In order to discriminate, a landlord must skew the tenant screening process with some preconceived notion of the ideal tenant. The “ideal” tenant who makes it through those defective filters easily could be a pro — a chronically bad tenant who understands the tenant screening process, and knows how to game it.

Tenant Safety is Paramount

Landlords have a responsibility to keep the property in good repair and avoid injuries. As a consequence, landlords often are liable for injuries that occur at the property and can incur significant losses if that happens.

Safety issues revolve around proper upkeep of the property. For instance, it’s important to remove hazards like shaky railings or damaged locks, and provide clear access and outdoor lighting.

Beyond that duty, landlords benefit when they meet these standards. Safety is a high priority for tenants. The best tenants will seek out these properties, and will want to stay. That will boost short-term profitability and increase the overall property value, so these expenses are worth the investment.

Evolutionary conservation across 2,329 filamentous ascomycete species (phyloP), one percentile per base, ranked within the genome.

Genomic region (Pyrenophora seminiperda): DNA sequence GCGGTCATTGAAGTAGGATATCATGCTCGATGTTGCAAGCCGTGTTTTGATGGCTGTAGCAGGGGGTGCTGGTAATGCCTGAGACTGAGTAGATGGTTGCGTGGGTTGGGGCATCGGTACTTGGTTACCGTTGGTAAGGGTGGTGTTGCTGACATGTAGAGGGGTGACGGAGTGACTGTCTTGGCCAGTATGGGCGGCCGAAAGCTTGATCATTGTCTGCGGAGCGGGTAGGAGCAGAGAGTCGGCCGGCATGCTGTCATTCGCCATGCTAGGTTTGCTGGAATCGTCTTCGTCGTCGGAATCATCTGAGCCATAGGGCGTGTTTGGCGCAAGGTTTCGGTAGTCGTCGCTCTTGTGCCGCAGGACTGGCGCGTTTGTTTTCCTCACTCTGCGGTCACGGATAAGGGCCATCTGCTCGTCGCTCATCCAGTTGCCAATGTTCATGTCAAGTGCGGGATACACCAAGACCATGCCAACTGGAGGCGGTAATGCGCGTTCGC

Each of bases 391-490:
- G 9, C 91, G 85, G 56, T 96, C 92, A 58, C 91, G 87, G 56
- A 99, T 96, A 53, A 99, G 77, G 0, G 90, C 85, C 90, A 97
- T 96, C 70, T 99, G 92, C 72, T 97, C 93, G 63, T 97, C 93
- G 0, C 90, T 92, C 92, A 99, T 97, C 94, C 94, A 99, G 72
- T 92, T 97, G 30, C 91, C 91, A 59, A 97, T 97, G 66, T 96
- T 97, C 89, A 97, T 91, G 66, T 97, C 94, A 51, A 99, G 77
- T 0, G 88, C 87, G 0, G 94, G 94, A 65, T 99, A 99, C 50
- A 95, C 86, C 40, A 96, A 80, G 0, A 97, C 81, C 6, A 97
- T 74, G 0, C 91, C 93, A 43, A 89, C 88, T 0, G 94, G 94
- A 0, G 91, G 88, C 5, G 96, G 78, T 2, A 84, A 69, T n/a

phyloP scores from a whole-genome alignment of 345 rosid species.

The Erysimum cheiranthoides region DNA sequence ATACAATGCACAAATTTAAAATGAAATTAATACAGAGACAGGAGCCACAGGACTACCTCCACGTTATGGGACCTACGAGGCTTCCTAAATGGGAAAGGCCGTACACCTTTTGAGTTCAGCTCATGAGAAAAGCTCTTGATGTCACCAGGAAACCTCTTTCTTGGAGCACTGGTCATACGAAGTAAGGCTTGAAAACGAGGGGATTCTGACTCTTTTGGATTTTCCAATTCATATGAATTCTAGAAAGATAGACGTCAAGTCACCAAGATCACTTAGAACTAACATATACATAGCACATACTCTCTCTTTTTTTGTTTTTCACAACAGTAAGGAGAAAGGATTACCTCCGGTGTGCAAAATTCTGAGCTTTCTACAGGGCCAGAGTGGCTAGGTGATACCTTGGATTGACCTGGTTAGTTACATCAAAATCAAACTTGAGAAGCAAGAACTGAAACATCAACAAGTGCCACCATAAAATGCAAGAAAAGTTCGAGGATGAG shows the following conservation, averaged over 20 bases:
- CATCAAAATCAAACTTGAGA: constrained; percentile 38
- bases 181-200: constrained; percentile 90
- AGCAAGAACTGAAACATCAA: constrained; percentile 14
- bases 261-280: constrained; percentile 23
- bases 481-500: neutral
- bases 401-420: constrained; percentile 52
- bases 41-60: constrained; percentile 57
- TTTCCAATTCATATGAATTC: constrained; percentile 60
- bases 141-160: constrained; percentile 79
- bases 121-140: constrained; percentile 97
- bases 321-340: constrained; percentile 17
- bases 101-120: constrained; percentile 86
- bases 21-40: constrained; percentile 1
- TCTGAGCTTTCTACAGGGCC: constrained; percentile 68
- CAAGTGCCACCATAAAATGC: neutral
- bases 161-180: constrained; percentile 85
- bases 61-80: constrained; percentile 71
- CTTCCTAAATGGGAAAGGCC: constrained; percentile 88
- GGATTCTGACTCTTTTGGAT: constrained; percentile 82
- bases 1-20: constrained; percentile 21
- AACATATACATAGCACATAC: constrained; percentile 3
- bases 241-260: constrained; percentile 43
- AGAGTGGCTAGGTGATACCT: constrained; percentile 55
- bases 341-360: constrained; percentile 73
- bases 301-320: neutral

Privacy is another factor that can lead to income lose. When a tenant’s privacy is violated, it makes the tenant feel unsafe. That can lead to costly disputes and poor tenant retention. Understanding the duty to preserve the tenants’ right to privacy, open communication, providing notice before entering, and directing workers to avoid these situations can minimize the risk of income loss.

This post is provided by Tenant Verification Service, Inc., helping landlords reduce the risks of renting with fraud prevention tools that include Tenant Screening, Tenant Background Checks, (U.S. and Canada), as well as Criminal Background Checks, and Eviction Reports (U.S. only).

Click Here to Receive Landlord Credit Reports.

Disclaimer: The information provided in this post in not intended to be construed as legal advice, nor should it be considered a substitute for obtaining individual legal counsel or consulting your local, state, federal or provincial tenancy laws.